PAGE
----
Spray on Siding
The following is an email I received from a homeowner who stumbled across my Liquid Siding column after he had a miserable experience with a company that made promises that they did not keep. It seems the only thing they kept was the money they got from the salvage yard for Ted's gorgeous copper gutters!
DEAR TIM: I just read the articles on your site about the spray on siding. I too consider myself a victim of the spray on siding. I went through a lot of pain to make sure what they were telling me was true. I met with the salesperson 3 times to convince myself that I would not have to paint again, at least not for 25 years as they would guarantee. I also took a look at a house they said they painted with the system and although it was rough looking, I justified that by it being an old house.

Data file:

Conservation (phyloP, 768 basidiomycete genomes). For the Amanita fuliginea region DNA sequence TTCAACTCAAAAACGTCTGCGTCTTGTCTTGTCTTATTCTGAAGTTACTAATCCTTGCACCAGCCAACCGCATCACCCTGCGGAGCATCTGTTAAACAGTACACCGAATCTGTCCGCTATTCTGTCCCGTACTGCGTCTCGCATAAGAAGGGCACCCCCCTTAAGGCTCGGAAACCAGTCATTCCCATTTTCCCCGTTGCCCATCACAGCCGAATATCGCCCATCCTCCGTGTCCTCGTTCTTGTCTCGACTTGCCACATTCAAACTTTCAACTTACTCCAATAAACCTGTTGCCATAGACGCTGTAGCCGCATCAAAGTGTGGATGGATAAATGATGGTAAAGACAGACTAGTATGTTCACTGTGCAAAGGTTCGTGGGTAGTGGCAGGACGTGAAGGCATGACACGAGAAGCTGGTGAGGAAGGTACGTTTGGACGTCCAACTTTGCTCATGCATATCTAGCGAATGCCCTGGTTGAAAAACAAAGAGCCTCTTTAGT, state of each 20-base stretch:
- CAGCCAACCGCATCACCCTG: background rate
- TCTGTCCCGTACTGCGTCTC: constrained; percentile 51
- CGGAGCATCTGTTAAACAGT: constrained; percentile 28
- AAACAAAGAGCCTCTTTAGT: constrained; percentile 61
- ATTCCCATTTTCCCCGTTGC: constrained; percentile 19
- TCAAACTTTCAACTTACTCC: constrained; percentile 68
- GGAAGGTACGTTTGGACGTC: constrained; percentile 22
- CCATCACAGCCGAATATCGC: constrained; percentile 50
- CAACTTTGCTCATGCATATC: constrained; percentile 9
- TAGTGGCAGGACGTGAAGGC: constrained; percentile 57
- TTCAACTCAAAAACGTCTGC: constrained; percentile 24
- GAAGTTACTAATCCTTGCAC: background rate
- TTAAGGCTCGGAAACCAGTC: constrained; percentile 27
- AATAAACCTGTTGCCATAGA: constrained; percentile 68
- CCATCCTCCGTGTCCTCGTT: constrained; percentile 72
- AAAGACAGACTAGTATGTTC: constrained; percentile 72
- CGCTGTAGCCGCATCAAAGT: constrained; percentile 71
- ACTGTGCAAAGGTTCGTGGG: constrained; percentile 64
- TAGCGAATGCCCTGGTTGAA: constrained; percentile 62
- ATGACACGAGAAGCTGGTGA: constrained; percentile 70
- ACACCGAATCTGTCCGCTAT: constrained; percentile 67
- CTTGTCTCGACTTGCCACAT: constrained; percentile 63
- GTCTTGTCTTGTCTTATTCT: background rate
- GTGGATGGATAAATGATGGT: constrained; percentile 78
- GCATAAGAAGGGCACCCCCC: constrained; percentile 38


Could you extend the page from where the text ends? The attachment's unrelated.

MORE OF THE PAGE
Since my house was only 10 years old with an already smooth painted finish, I assumed it would stay smooth and look like the painted sample the salesperson carries with him to show what the finished product will look like.
My concerns started when it took so long to start the job after paying a 10% deposit. My first concern was finding that the company does not do the work but subs it out to (in my opinion, to anyone) after seeing the crew sent to my house. There was one fairly nice looking young man who was in charge. He had two helpers who seemed to have just arrived in the USA. The one in charge (OIC) said he had been doing this for three months and today was the first time for the helpers. The OIC said this as he showed me the equipment he had just purchased to work with.